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LAURA DON’T READ THIS BLOG!

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When my friend, Laura, an Oreo-cookie fanatic, saw my picture of these Oreo truffles, she told me, “Please, please don’t give me the recipe. They’d be my new Rolo crack.”

Rolo Turtles (aka “Rolo crack” among certain circles) is so delicious that it is absolutely irresistable and has caused weight gain in those who were foolish enough to make it, including Laura herself (the one who gave us the big idea in the first place)!

Hence the blog title. Yes, I’m well aware that it will most likely not deter her, but I can’t be held responsible–I did my best. After all, I couldn’t deprive my other friends of this recipe for her benefit. (Sorry, Laura!)
Now, onto the truffles!

The middles of these truffles are black, soft, and taste just like an Oreo cookie. If you have a food processor, they’re a snap to prepare. In fact, they’re the easiest truffles I’ve ever dipped in chocolate, because I didn’t have to refrigerate them first (they don’t melt when dipped in warm chocolate), which means the chocolate cooled much slower and I didn’t have to keep zapping it in the microwave. None of the filling melted off into the chocolate when I dunked them, and the chocolate slid off the truffles effortlessly, making a perfect, smooth, thin coating. I really deplore dipping truffles and usually just roll them in cocoa, but if I must dip, I would love it if the job were this easy every time.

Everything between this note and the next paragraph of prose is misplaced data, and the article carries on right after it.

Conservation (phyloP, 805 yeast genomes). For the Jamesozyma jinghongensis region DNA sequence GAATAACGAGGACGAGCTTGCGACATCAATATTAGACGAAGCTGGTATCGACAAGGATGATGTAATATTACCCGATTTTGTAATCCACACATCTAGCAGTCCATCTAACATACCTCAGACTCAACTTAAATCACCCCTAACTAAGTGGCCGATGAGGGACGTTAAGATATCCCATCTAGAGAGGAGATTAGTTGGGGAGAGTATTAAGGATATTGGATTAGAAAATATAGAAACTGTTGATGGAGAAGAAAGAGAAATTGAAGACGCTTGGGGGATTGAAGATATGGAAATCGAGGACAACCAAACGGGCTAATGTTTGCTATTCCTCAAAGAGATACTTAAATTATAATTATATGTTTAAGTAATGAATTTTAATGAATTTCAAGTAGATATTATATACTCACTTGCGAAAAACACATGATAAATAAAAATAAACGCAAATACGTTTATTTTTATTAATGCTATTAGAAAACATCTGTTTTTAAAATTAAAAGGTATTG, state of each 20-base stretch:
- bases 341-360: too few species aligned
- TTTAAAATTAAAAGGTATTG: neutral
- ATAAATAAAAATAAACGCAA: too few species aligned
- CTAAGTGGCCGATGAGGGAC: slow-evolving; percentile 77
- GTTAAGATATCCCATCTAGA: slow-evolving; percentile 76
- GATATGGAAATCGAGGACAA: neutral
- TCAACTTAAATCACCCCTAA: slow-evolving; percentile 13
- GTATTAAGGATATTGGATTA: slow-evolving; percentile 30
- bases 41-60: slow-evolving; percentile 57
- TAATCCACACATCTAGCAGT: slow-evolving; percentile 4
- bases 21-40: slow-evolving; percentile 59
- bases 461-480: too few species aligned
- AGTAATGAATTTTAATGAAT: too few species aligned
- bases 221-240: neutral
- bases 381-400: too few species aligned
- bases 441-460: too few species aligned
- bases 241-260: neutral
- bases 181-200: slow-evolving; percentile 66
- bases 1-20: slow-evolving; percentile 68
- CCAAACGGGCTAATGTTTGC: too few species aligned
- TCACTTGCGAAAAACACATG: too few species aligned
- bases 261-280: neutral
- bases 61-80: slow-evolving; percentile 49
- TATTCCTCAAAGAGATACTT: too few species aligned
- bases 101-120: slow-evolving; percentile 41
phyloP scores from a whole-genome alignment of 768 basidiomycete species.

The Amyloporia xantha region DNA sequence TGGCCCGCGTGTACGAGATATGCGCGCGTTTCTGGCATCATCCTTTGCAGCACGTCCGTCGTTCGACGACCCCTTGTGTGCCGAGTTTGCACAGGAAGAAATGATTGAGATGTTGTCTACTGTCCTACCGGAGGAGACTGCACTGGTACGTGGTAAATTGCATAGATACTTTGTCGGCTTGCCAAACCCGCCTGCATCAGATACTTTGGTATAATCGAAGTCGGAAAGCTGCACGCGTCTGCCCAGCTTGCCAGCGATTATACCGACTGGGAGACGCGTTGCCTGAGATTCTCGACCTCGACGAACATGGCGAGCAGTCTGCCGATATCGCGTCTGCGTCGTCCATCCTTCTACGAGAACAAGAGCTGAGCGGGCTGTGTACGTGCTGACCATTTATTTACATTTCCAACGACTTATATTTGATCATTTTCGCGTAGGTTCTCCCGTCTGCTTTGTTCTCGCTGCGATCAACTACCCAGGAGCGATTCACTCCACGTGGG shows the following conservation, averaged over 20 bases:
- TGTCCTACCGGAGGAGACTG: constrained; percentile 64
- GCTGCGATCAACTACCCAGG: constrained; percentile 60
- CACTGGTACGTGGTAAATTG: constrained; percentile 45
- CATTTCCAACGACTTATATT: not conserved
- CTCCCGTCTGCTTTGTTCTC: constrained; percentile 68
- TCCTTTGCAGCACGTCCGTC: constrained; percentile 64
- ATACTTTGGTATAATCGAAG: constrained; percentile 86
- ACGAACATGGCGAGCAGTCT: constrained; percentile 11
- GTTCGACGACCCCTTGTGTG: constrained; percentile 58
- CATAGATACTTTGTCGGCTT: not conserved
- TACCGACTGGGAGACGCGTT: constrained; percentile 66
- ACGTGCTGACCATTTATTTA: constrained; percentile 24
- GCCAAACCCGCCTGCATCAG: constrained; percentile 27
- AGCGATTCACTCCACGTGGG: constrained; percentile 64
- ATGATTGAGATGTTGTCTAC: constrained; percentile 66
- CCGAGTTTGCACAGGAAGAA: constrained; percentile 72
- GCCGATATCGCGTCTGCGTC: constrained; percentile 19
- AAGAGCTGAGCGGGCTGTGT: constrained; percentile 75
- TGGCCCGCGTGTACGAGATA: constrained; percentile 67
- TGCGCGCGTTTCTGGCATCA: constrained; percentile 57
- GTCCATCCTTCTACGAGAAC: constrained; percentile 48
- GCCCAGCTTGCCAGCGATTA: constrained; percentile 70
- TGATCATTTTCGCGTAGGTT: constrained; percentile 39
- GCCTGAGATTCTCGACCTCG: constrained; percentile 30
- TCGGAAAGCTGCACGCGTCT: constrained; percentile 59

Whip up a batch and take them to your next party or package them up as a gift–I guarantee they’ll be a hit!

Oreo Truffles

1 package (1 lb. 2 oz) Oreo cookies
1 package (8 oz) cream cheese, softened
6 squares chocolate almond bark
1 square white almond bark (optional)

*It is OK to eat several of the cookies before you crush them. If you use the whole package, you will be left with over a cup of extra crushed cookies once you’re done making the truffles.

Put the cookies in the bowl of your food processor and process until very finely crushed. Measure out 3 cups of the crumbs and put them in a mixing bowl. Set the remaining crumbs aside for later. Add the cream cheese and mush it all up with your hands until it is a soft dough and is uniform in texture.

Form the mixture into balls, rolling until smooth, and place on a plate. Set a long piece of wax paper on a work surface, such as your counter.

Melt the chocolate almond bark according to package directions and dip each truffle in the chocolate with a fork. Tap the excess chocolate off and use a second fork to push the coated truffle onto the waxed paper. Sprinkle cookie crumbs onto the chocolate while it is still wet. Continue until all the truffles are coated, leaving half uncovered if you wish.

If you choose, you can melt the white almond bark and, using a fork or pastry bag, drizzle it over the truffles without crumbs on top.

Mine were OK at room temp for several days, but to be safe, I’d recommend storing them in the fridge if you aren’t going to serve them within 24 hours.

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